On this page:
  • Learning more about interviewing
  • Quick notes from a conversation about speaking and facilitation

Learning more about interviewing

David Ing let me tag along on a client interview for a Smarter Cities engagement. He and Donald Seymour interviewed the CIO and other staff of a region in Ontario. In the afternoon, David gave us a crash course on Media and Entertainment to help Donald and another consultant take over that area of responsibility. It was fascinating to watch their easy rapport and interviewing style. Here are some of the things I learned:

  • Working in pairs makes interviews much easier. When David interviews, he usually asks someone else to lead the conversation. He asks the occasional question and focuses on recording notes, staying as close to the actual words as possible. This frees him from having to think about processing the words. He does this instead of recording the interview because listening to the recording would require lots of additional time.
  • Keep the conversation-setting presentation as short as possible, so you can focus on the conversation.
  • Don’t plan too much up front. Let the conversation take you to where it needs to go.
  • One-slide summaries with the question structures nudge the conversations in the right direction and help you ensure you cover everything of interest.
  • Capture notes on your computer to make it easier to share those notes with others.
  • Working with one client can be seen as self-serving. Working with several client organizations and bringing them together to learn from each other—that has a lot of value.
  • Hollywood is a strange and interesting place.

David, thanks for sharing!

Quick notes from a conversation about speaking and facilitation

I’m working on revising my Remote Presentations That Rock presentation because it’s going to be featured in the “Best of the Technical Leadership Exchange 2009” series at work. (Whee!) Because the content’s already available via video recordings, slides, and blog posts, I’m trying to figure out how to add extra value to the talk so that it’s worth experiencing live.

Timothy Kelpsas reached out to me with a teaser about running multiple sub-plots to help with remote listeners. I finally got to ask him what he meant. Thirty minutes was far too short! =)

Tim thinks of presentations or facilitated sessions like a movie. Just as a director might plant clues about upcoming scenes (foreshadowing) or refer to previous events (flashbacks), Tim plans short forward-looking and backward-looking throughout the session. He establishes a rhythm. And just as a director mixes up action, comedy, romance, and other parts to appeal to different audiences, Tim tries to make sure that different kinds of people get engaged in a variety of activities. He shared how he thinks about introversion and extroversion, multiple intelligences, and other preferences that influence how people learn.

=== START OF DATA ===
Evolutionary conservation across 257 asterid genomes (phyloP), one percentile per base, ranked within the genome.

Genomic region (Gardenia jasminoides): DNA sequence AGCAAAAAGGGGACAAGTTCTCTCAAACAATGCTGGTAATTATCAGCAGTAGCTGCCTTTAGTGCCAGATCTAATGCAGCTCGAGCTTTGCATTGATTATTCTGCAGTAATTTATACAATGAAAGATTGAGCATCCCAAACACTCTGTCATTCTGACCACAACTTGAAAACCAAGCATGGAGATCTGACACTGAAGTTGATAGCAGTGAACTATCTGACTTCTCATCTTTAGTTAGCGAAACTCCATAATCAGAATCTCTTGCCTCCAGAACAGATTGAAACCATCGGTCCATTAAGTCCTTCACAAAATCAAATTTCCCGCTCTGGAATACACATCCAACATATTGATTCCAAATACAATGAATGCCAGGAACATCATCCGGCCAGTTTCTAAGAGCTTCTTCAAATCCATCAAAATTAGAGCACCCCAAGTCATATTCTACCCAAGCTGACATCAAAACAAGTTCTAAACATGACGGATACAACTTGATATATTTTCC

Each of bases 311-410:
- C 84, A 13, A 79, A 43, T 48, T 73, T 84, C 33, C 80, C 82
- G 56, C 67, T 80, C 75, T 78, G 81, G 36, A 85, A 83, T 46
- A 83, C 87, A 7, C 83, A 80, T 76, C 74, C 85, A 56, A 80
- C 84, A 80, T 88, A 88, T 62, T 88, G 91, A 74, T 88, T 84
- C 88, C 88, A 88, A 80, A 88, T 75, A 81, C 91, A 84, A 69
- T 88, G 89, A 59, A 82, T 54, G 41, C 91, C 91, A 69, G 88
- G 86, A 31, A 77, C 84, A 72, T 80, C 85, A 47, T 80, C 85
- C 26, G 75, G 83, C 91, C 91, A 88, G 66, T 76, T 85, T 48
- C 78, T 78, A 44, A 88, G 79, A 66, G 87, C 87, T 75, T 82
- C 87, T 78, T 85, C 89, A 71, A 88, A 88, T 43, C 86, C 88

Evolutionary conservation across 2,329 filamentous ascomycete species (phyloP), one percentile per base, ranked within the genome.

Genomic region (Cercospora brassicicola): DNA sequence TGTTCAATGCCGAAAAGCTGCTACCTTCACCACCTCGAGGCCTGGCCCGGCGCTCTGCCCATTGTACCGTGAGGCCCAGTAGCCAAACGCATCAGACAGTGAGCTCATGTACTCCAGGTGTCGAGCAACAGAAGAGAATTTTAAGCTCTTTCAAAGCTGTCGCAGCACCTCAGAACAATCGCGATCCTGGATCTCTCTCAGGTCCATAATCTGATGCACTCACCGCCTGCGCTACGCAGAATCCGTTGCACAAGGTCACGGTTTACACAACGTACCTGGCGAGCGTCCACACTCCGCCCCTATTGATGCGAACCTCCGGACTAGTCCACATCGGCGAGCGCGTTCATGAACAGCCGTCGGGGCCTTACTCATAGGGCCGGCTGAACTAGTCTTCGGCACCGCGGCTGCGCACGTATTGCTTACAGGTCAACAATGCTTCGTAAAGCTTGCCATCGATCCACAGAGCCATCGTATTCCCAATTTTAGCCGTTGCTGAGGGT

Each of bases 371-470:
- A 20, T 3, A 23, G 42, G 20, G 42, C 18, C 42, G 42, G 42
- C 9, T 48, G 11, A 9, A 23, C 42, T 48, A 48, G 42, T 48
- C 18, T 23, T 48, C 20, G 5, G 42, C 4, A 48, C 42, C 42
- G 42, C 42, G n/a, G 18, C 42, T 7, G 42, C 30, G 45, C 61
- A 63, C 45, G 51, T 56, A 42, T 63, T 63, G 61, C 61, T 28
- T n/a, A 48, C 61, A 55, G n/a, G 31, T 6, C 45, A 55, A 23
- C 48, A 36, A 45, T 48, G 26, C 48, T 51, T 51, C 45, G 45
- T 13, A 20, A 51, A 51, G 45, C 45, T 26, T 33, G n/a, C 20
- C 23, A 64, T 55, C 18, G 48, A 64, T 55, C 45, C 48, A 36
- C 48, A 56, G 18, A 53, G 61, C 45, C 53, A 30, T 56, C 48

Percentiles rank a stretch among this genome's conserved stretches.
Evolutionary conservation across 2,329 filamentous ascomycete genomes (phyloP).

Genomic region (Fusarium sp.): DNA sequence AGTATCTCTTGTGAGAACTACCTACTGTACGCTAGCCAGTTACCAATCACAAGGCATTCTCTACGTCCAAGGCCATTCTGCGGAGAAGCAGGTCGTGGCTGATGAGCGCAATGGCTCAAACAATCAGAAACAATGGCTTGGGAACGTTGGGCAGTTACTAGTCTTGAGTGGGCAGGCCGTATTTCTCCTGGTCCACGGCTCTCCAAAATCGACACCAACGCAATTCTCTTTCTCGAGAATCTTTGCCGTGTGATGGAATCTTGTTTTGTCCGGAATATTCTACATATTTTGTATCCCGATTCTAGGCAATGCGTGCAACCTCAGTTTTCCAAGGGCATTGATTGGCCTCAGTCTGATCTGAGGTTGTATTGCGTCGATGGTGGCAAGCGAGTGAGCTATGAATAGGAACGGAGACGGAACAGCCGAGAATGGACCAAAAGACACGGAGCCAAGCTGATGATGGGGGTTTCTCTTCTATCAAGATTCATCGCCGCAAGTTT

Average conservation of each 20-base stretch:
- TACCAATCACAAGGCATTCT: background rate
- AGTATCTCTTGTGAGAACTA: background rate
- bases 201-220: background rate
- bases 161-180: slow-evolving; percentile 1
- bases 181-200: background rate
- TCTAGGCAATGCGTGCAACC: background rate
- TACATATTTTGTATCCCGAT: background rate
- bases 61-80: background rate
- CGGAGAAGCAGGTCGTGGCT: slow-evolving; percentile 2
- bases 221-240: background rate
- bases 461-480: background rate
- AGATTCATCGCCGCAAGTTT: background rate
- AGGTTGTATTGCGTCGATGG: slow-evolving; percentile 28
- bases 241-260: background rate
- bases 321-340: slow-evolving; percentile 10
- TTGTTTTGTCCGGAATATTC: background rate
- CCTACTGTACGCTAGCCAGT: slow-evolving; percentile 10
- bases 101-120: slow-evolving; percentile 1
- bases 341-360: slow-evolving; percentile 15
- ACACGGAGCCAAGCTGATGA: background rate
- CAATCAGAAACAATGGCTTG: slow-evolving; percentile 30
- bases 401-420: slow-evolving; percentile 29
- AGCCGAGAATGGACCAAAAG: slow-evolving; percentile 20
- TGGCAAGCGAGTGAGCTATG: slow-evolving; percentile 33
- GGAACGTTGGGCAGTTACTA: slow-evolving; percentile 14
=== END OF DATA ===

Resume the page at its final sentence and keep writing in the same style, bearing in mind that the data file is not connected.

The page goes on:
For remote audiences, he keeps a few tips in mind:

  • When Tim’s giving a presentation, he imagines the experience from the point of view of someone who’s far away and who’s watching the presentation through a replay. This helps him build empathy.
  • Tim works on actively engaging remote listeners by incorporating questions and self-reflection into his talk. For example, he might ask people to think about the worst leader they’ve had. A short while later, he might ask them to think about one thing they would change about that leader if they could. This gives people an opportunity to engage with the topic, even if they can’t interact with him directly.
  • Tim also deliberately builds rapport with replay audiences. He occasionally addresses people who are listening along on the replay. This acknowledgement helps build rapport, and it helps him remember their needs too.

How can I apply what I’m learning?

Instead of repeating the same presentation, I’m going to revise it thoroughly. I know the core ideas are sound. Not only did the content get me voted into the Best of the TLE series, but lots of people have reused it already, and people tell me that the tips are very useful. Now I get to experiment with more effective ways to present those tips. Taking Barclay Brown’s suggestion to use the basic fiction plots, I’m going to revise it to use a revenge plot. (Now I’m curious about how I might pull that off, and if I’m curious, chances are other people will be curious too!) I think that will be more fun than the quest plot, and the more vivid I can make things, the more people might remember.

Building on that subplot, I can weave reflection through more of the presentation. The original presentation had a little bit of reflection up front, but the revenge plot gives me plenty of opportunities to build reflection in.

Applying Tim’s tips, I’m going to prompt myself to  “break the fourth wall” and address people listening to the replay. I generally haven’t done this because I prepare blog posts, slides, and the occasional short standalone video for replay audiences, but people might come in through the web conference archives and miss out on the additional resources. Besides, it must be possible to do a good live/replay mix, and the practice will help me with in-person presentations as well.

Also awesome: The very first thing Tim did when we connected on the phone was to sing to me. He explained afterwards that he wanted to make sure I quickly got the sense of who he was. You bet that’s sticking in my memory! I told Tim how it reminded me of when Ethan McCarty sang me a song when I dropped by IBM NY. Ah, IBM and awesome people having fun… =)